But why the difference in clearances between the sales?
One theory must be the difference in the Australian and the indigenous markets.
The correction has exposed a softness in the Aboriginal market as shown at the D&H sale.
Clearly, the indigenous market is not as strong as the international and Australian market and prices showed this.
For instance, The Ringer at Deutscher-Menzies sold for $420,000 on the hammer, which was more than its lower estimate.
So why did a big Rover Thomas, Bungullgi, which was featured in this column before the sale, sell for $440,000, just missing its lower estimate?
This is particularly impressive when you consider that the painting was sold by Lawson-Menzies just over a year ago for $375,000 against a lower estimate of $500,000.
It defied the trend in the Aboriginal market because it is a significant painting.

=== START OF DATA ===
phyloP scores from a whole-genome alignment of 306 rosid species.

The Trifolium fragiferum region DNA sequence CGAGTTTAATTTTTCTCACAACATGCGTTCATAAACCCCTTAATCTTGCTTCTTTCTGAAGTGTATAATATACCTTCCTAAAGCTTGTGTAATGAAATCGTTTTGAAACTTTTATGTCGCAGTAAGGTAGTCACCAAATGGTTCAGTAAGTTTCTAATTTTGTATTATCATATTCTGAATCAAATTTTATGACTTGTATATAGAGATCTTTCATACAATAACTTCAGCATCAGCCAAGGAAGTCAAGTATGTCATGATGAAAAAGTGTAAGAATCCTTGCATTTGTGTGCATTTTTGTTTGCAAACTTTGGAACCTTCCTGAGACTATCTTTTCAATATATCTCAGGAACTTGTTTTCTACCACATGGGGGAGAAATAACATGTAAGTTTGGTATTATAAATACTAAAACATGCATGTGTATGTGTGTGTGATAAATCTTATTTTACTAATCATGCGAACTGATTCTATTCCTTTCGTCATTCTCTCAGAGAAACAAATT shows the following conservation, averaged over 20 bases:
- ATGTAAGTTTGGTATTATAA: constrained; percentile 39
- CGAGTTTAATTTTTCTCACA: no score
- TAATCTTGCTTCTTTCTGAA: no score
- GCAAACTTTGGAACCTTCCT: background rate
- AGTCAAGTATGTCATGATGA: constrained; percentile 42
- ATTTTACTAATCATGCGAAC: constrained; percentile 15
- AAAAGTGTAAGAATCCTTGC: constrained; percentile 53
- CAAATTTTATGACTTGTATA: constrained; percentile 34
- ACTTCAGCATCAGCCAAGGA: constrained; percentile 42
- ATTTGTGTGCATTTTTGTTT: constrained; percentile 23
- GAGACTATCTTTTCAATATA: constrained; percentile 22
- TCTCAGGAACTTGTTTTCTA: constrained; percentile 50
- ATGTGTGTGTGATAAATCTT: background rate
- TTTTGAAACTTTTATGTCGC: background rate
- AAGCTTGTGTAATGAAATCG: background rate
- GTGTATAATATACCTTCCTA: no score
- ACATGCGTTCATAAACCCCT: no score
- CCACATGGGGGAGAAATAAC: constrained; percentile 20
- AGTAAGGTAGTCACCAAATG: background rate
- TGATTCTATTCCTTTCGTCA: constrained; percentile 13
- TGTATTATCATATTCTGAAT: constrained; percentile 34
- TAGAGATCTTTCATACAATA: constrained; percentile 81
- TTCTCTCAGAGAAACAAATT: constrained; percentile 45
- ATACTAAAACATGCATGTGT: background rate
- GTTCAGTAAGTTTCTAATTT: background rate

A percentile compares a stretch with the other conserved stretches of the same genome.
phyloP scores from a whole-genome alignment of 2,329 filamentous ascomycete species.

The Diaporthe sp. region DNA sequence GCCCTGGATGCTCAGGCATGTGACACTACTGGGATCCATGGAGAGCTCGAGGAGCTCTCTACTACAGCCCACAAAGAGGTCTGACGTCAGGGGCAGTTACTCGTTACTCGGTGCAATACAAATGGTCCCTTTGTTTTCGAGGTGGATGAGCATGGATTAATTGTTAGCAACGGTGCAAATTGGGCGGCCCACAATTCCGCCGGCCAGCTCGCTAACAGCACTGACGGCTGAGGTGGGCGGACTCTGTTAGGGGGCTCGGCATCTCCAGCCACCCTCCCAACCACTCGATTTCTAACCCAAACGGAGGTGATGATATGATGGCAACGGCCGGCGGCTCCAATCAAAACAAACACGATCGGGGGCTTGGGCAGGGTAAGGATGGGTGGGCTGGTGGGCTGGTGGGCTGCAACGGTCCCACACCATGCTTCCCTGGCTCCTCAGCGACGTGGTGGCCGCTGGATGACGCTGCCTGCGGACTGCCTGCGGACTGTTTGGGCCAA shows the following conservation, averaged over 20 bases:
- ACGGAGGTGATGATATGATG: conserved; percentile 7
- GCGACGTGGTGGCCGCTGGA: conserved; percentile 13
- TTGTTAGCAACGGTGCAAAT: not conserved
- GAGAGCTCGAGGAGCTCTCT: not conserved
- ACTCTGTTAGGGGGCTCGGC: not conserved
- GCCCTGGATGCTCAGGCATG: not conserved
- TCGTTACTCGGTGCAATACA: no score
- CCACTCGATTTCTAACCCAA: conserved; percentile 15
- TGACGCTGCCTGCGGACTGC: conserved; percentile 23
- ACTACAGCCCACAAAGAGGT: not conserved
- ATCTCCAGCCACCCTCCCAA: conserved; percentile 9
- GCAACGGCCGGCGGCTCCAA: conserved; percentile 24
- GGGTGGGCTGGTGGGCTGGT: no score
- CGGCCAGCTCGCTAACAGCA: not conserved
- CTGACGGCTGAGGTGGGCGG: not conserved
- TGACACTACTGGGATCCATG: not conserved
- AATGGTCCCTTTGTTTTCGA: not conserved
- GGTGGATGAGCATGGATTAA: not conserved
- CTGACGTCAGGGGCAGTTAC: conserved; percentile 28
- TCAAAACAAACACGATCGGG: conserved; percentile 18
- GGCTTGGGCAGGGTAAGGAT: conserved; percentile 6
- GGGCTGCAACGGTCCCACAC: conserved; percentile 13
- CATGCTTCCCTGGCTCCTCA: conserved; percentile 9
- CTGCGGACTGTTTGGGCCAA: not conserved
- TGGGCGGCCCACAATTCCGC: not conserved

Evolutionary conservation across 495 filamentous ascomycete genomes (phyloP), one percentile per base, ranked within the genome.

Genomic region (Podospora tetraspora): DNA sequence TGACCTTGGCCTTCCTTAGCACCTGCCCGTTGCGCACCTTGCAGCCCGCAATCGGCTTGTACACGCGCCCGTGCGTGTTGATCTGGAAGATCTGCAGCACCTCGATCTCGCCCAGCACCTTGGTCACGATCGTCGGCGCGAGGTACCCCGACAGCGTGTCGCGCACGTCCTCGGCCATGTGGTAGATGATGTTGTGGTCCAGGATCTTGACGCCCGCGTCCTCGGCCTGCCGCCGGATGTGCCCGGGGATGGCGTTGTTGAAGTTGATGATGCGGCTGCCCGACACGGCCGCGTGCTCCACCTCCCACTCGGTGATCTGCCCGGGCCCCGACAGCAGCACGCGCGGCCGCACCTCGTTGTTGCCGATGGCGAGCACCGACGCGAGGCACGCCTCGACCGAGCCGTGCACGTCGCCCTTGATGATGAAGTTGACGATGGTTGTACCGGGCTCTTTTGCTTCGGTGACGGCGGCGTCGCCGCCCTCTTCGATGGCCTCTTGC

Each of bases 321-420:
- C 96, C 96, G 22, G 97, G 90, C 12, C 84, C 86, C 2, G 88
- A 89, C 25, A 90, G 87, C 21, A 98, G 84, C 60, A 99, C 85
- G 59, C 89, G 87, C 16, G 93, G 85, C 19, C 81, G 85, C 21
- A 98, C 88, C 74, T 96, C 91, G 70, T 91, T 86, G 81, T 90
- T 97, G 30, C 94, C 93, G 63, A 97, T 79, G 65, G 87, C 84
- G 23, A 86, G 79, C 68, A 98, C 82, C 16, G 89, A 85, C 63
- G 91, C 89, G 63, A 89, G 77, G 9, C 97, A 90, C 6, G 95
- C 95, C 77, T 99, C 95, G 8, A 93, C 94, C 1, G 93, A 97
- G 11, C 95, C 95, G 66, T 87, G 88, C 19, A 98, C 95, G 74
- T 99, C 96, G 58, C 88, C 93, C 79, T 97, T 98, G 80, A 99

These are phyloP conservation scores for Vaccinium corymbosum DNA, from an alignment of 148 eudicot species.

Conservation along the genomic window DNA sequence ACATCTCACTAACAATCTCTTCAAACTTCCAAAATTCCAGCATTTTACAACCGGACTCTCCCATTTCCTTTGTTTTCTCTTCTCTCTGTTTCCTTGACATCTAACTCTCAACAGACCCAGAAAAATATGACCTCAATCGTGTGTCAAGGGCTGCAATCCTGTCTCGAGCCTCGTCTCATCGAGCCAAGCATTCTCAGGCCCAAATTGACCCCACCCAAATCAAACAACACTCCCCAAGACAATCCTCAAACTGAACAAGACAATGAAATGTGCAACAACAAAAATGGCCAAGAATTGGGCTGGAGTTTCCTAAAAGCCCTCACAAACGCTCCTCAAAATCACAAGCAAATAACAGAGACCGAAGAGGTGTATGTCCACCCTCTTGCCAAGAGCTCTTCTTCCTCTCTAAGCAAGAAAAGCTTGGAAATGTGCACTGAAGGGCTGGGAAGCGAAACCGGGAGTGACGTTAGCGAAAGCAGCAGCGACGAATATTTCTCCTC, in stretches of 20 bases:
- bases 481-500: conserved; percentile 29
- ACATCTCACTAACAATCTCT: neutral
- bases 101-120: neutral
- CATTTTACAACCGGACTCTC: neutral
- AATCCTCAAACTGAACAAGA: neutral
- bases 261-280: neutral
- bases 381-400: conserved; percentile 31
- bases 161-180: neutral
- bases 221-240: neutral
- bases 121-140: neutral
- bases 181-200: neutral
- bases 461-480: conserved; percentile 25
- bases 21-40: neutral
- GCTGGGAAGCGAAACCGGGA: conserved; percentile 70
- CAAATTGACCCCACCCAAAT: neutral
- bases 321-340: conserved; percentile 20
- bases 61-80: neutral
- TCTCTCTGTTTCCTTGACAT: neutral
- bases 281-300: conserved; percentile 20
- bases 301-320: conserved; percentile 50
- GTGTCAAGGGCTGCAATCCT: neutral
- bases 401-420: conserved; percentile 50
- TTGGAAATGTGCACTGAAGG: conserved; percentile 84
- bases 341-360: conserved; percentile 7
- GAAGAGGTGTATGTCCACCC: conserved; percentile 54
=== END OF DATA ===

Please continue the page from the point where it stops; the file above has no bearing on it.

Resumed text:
In Melbourne, the disappointments at the D&H sale were more to do with the lack of resilience in the Aboriginal market.
But, as with the Rover Thomas, quality defied the trend.
Emily Kame Kngwarreye’s Untitled (Alhalkere) sold for $252,000 against its upper estimate of $200,000.
Her big, red Anooralya brought $87,000, well above its estimate of $50,000 to $60,000.
Her series of three smaller paintings, Body Paint, brought a flurry of bids, selling for $36,000 on an estimate of $15,000 to $18,000.
Sellers will miss the absence of the boom merchants who pushed the art market to unsustainable heights, but the gloom merchants have been denied.